This tool will guide project teams through a series of steps to screen for high-level risks from climate and geophysical hazards to your project. This is a due diligence tool that is intended to help the user determine the appropriate level of effort for further studies, consultation, and dialogue in the course of project design. The results of this screening are not sufficient to serve as the basis for decisions regarding details of project design.
Click on any of the links below for a brief description of what will take place in that step.
- Project Information
- Hazard Exposure
- Project Subsectors
- Non-Physical Components
- Development Context
- Overall Project Risk
- Results Summary
In this step, the user will input basic information about the project, such as its title, country and region, sector codes, thematic codes, and financial information. Users will also select the sector(s) and/or subsector(s) that apply to their project. The user may select up to 3 sectors and subsectors combined that represent the bulk of the project investment. The sectors and subsectors include:
- Non-Road Transportation
- Multi-modal and transit systems
- Marine transportation
- River transportation
- Information and Communication Technology (ICT)
- Mining and Metals
- Solid Waste
- Natural Resources
- Urban Development
- Social Development
- Community Development
In this step, users will assess their project’s exposure to climate and geophysical hazards in your project location. They will select the hazards that apply to their project sectors / subsectors and location. The hazards may include any of the following:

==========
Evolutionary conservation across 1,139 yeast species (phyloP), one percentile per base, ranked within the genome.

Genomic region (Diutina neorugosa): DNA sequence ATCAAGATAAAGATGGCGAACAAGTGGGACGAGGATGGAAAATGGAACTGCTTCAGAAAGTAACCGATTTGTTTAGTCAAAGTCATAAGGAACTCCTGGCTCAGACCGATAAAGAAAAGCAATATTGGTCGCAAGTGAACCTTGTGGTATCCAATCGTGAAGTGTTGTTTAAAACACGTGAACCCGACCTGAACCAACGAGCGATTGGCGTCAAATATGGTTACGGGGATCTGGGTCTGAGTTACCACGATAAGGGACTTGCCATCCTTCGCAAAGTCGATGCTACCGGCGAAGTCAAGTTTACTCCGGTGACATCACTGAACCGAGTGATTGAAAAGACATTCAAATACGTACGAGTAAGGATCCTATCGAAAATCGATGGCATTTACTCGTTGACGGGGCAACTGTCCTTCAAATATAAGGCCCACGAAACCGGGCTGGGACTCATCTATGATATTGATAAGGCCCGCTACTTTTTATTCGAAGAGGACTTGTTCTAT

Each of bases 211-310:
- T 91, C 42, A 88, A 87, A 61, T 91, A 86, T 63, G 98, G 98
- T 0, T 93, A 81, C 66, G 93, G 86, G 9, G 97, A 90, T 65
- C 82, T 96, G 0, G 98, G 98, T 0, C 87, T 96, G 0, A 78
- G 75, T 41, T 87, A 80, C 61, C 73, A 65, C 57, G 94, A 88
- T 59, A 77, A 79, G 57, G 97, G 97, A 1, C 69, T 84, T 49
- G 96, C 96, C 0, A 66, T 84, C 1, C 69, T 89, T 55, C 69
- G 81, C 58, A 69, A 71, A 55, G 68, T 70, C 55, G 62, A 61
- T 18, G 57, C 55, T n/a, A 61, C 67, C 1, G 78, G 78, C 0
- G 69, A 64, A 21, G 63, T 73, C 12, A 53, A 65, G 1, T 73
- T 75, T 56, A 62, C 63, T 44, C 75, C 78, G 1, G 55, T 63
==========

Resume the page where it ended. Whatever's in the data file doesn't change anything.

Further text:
- Extreme Temperature
- Extreme Precipitation and Flooding
- Sea Level Rise
- Storm Surge
- Strong Winds
- Ocean Temperature and Acidification
- Geophysical Hazards
- Volcanic eruptions
In this step, users assess the impact the hazard exposure (identified previously) may have on their project’s physical investments. For some sectors and subsectors--such as Non-Road Transportation, ICT, Mining and Metals, Solid Waste, Industry, Urban Development, Finance, and Education--the potential impact is on the sector’s physical infrastructure and service and operations. For others, such as Fisheries, Forestry, and Biodiversity, the potential impact is on the ecosystems and the services they provide.
Non-physical components are project investments such as policy development, capacity building, and other activities. In this step, users assess how the non-physical components manage or reduce the potential impacts of climate and geophysical hazards. For example:
- Emergency planning can reduce the impacts of natural disasters.
- Long-term strategic planning that considers climate change can reduce the impacts of changing climatic conditions.
- Capacity building can increase the institutional ability to respond to climate variability and extremes.
The development context is the social, economic, environmental, and political context in which the project is being implemented. In this stage, users rate how the broader development context influences the potential impact of climate and geophysical hazards on the project. For example:
- Legal enforcement can increase the likelihood that people and organizations will follow the proper safety standards in building and operating infrastructure.
- High income inequality can worsen the impacts of climate change on vulnerable populations.
- Strained financial resources can limit the ability to put climate adaptation measures into practice.
Overall Project Risk
In this stage, based on their previous ratings users rate the level of risk that climate and geophysical hazards pose to the outcome or service delivery of each sector and subsector in the project. They make this overall rating by adjusting the ratings of potential impact on the sectors / subsectors according to the influence of the project’s non-physical components and the development context.
In the tool’s Results Summary, the outputs of the screening process are compiled and presented in summary matrices by sector or subsector and by time frame (Historical/Current and Future). The results are intended to help project teams determine the appropriate level of effort for further studies, consultation, and dialogue in the course of project design.